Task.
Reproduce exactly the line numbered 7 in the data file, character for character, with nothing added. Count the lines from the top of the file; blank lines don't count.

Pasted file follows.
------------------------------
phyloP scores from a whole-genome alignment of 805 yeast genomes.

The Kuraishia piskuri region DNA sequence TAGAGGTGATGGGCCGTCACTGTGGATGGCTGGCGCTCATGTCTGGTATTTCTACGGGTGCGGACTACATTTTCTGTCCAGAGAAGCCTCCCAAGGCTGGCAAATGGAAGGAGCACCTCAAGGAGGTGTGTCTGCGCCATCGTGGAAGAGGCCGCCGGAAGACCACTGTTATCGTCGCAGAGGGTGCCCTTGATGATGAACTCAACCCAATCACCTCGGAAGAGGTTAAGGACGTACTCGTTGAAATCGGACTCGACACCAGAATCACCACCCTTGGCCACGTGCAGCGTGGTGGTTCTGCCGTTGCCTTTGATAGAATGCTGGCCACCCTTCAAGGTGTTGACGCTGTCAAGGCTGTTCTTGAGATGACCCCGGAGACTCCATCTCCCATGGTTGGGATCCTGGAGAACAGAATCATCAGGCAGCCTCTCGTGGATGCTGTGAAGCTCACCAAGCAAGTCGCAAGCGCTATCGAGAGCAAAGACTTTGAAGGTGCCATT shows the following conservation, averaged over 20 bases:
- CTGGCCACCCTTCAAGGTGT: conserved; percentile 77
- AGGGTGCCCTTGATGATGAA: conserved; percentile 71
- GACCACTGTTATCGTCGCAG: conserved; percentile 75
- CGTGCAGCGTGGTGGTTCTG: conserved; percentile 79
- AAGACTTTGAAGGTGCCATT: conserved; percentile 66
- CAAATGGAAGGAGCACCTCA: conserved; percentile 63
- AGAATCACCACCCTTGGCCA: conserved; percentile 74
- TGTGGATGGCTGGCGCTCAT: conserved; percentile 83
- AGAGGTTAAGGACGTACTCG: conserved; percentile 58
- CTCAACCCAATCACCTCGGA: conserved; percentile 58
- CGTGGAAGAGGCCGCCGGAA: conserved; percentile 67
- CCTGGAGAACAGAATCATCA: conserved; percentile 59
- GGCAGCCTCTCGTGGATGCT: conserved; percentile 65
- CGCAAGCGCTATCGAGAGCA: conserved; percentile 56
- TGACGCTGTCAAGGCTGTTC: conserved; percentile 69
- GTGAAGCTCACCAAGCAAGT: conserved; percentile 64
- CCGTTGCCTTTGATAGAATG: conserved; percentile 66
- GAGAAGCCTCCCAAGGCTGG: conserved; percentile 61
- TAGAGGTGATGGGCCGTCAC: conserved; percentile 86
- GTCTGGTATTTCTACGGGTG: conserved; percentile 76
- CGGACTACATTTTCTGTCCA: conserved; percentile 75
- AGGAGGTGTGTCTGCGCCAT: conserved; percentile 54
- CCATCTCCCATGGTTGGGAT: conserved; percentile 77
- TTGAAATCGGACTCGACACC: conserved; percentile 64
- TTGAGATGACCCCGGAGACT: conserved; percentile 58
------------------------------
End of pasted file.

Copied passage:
- AAGACTTTGAAGGTGCCATT: conserved; percentile 66